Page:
"There is an answer to the doctor's question. All the Dachaus, the Belsens,the Buchenwalds, the Auschwitzes--all of them. They must remain standing because they are a monument to a moment in time when some men decided to turn the earth into a graveyard. Into it they shoveled all of their reason, their logic, their knowledge, but worst of all, their conscience. And the moment we forget this, the moment we cease to be haunted by its remembrance, then we become the gravediggers. Something to dwell on and to remember, not only in the Twilight Zone, but wherever men walk God's earth."

Thursday, November 27, 2008

East meets West

I know it's not Barefoot Gen, but there was a particular manga I wanted to bring to the attention of whoever read this blog. It's a manga that was only introduced this year, Karakuri doji Ultimo, or Robot child: Ultimo. The plot is essentially not that different from Astro Boy, but they give him an evil twin to make it interesting. The red-headed boy (yes it's a boy) is the main character, Ultimo, while the character on the right is the antagonist, Vice. A note on why Ultimo's appearance is so effeminate; just as during the time Shakespeare's plays first came out and it was forbidden for women to be in theater and thus men played women's parts, this was also the case with older Japanese theater. Such manga or anime characters are said to be bishonen.So what makes this manga worth mentioning? It's actually a collaboration between manga artist Hiroyuki Takei, and comic book legend Stan Lee; in fact, Ultimo and Vice are the names of two characters found within Iron Man's continuity.

Wednesday, November 12, 2008

Stewie and Sputnik

I know this may seem extremely irrelevant, but I had to bring this topic up. While reading the graphic novel, Fallout, and viewing the movie Day One, I remembered another scenario about Germany's endeavors in nuclear power. It was in an episode of Family Guy, in particular the episode, Road to Germany. Long story short, the characters travel back in time and wind up in 1939 Europe. To get back to their own time, they needed a uranium battery to power the machine that would return them to the present and there was only one place in Europe at the time that was studying nuclear power: Berlin. This was the big setup joke: Stewie>> "Berlin had weapons of mass destruction! How come America doesn't go over there and stop them?" Brian>>Oh, I don't know, maybe its because (slowly turns to television audience) they don't have any oil?" Stewie>>"OH! Clap Clap Clap." This little trade-off reminded me of how childish it seemed during Fallout and Day One of how America just had to have the nuclear bomb developed before Germany. It then brought up the memory of when the USSR launched Sputnik. In less than ten years, the United States had gone from a nuclear arms race with Nazi Germany to the space race with the Soviet Union; we didn't get the first probe into space, but we certainly got the first man on the moon. Are we that competitive as a nation?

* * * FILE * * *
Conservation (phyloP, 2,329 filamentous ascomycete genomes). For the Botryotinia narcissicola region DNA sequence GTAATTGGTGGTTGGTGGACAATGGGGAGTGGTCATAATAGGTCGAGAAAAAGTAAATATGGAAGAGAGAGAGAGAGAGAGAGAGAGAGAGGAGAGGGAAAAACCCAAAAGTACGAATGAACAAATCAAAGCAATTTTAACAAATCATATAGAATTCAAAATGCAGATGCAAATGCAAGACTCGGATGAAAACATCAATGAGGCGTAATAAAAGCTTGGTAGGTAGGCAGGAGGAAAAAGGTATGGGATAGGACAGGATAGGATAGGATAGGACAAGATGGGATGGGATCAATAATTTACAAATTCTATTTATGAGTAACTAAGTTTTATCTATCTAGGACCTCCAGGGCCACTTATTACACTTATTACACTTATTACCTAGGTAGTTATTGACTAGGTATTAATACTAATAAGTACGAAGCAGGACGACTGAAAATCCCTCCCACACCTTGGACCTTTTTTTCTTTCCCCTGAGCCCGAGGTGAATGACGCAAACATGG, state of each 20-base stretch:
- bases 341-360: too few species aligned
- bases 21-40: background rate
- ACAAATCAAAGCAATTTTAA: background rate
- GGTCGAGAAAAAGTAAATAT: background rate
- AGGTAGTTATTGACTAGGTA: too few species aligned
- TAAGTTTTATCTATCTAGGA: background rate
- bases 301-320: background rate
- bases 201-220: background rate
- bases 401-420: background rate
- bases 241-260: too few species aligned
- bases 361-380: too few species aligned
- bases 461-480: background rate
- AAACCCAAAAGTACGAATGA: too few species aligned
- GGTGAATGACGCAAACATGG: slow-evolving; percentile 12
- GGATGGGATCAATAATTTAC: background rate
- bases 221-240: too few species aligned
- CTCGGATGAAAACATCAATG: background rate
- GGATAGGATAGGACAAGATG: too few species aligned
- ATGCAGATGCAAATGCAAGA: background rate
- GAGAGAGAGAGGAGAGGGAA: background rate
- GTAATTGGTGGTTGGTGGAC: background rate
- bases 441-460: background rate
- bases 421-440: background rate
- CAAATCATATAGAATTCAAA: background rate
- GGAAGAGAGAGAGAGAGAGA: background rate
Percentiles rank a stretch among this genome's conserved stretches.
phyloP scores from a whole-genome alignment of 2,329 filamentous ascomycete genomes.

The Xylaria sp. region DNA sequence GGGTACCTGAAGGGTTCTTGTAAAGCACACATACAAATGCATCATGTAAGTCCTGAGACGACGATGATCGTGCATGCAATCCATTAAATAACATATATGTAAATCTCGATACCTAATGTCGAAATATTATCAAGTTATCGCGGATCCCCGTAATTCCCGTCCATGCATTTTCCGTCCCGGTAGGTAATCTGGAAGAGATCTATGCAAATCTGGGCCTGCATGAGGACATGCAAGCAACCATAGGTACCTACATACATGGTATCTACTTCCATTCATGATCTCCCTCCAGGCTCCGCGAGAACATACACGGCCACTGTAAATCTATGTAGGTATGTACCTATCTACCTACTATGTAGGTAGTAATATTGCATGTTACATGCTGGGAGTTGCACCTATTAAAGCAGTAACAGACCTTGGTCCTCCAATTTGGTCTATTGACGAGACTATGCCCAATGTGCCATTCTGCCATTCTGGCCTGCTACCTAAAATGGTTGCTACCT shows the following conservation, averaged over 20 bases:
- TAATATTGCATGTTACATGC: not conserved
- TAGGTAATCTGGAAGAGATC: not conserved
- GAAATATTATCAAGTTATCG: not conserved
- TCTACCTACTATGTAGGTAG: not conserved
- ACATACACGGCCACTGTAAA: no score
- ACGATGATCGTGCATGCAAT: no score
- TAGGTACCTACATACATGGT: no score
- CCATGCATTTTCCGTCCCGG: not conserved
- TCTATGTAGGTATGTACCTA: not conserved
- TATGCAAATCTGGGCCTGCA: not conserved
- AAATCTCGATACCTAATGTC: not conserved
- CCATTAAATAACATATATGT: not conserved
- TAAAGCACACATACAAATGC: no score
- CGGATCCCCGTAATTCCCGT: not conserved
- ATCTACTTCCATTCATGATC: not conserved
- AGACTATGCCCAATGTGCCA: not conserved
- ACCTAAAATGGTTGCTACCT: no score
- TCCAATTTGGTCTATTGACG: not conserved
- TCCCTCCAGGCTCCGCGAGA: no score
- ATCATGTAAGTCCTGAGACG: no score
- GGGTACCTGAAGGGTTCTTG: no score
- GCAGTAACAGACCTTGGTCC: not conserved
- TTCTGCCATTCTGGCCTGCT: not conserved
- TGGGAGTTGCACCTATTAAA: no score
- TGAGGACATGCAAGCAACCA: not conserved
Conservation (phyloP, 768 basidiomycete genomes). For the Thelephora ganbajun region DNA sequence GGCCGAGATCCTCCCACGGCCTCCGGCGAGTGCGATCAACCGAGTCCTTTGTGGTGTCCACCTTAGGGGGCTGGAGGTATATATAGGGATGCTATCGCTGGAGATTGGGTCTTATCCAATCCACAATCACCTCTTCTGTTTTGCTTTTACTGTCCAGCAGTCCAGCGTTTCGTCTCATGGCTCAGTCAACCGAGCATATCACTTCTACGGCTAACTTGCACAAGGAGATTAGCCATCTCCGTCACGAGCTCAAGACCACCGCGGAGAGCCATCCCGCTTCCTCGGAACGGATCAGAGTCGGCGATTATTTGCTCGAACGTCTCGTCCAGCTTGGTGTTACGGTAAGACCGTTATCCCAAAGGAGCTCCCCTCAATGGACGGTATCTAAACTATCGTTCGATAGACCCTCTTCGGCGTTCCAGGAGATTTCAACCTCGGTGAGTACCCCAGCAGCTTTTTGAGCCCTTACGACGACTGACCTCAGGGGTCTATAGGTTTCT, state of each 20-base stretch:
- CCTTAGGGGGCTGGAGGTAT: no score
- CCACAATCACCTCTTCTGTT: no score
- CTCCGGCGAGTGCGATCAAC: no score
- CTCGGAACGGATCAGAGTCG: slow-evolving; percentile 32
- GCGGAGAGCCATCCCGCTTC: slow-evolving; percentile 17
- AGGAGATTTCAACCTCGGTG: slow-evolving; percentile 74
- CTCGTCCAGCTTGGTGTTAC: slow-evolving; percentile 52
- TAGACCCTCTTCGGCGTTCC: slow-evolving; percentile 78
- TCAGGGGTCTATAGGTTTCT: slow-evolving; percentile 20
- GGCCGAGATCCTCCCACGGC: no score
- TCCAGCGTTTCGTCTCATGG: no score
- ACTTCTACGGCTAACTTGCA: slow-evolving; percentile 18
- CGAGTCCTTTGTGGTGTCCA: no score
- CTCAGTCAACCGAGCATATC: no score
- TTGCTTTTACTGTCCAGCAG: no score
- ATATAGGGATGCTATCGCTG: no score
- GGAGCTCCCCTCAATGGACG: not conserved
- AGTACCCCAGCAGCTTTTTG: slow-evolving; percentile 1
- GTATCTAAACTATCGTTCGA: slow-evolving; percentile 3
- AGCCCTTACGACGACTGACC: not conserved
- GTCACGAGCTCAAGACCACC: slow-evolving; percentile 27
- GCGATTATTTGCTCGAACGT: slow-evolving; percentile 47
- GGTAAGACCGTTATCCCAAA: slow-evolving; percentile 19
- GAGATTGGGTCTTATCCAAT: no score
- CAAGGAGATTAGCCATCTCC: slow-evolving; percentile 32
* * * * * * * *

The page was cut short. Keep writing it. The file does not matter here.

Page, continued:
Monday, November 3, 2008

Funny Actors, Serious Roles

I just had to get this off my chest. As we've been watching Welcome to Sarajevo, I was reminded of another, albeit different in structure movie. Woody Harrelson would be an actor most people would immediately recognize fo his comedic work on the late TV series Cheers and here he is casted in a more serious role (a war-torn country probably doesn't get more serious than that). It reminded me of another time when an actor who branded purely as comedic tried out a more serious role. I'm reffering to Bill Murray in the more obscure movie, The Razor's Edge, almost two decades before he appeared in Lost in Translation.
In The Razor's Edge, Murray plays a son from a rich American family who goes on to fight in World War I and is aghast at what he sees. After the war, he goes into hiding in Paris living more down to earth. Upon its 1984 release, the movie didn't recieve the recognition it does today, people were just too use to comedic Bill Murray.

Tuesday, October 14, 2008

A richer experience

Sorry about those little rants...on to more serious topics.
The three most recent graphic novels we've read in (Persepolis, Pyongyang and Safe Area Gorazde) all have one thing in common: They introduce an audience who is unknowing of a culture to how it lives, works, etc. It reminds me of a Japanese manga called JoJo's Bizarre Adventure. Granted they are fundamentally different as the first three books are practically documentaries while this manga series is purely a fictional trek between Japan and Egypt within 50 days, the series author and illustrator, Hirohiko Araki, has actually visited the other countries visited in the series which include Hong Kong, Singapore, India, Pakistan, Abu Dahbi, Saudi Arabia, and Egypt. Not only does this make the backgrounds richer for the experience, the story is also given brief little information for tourists and simaritans alike including the Tiger Balm Gardens is Hong Kong, how Singapore is one of the busiest shipping ports in the world, how haggling is vital in middle eastern market places, the construction of Egypt's Nubia dam and just how crowded and unsanitary Calcutta, India is.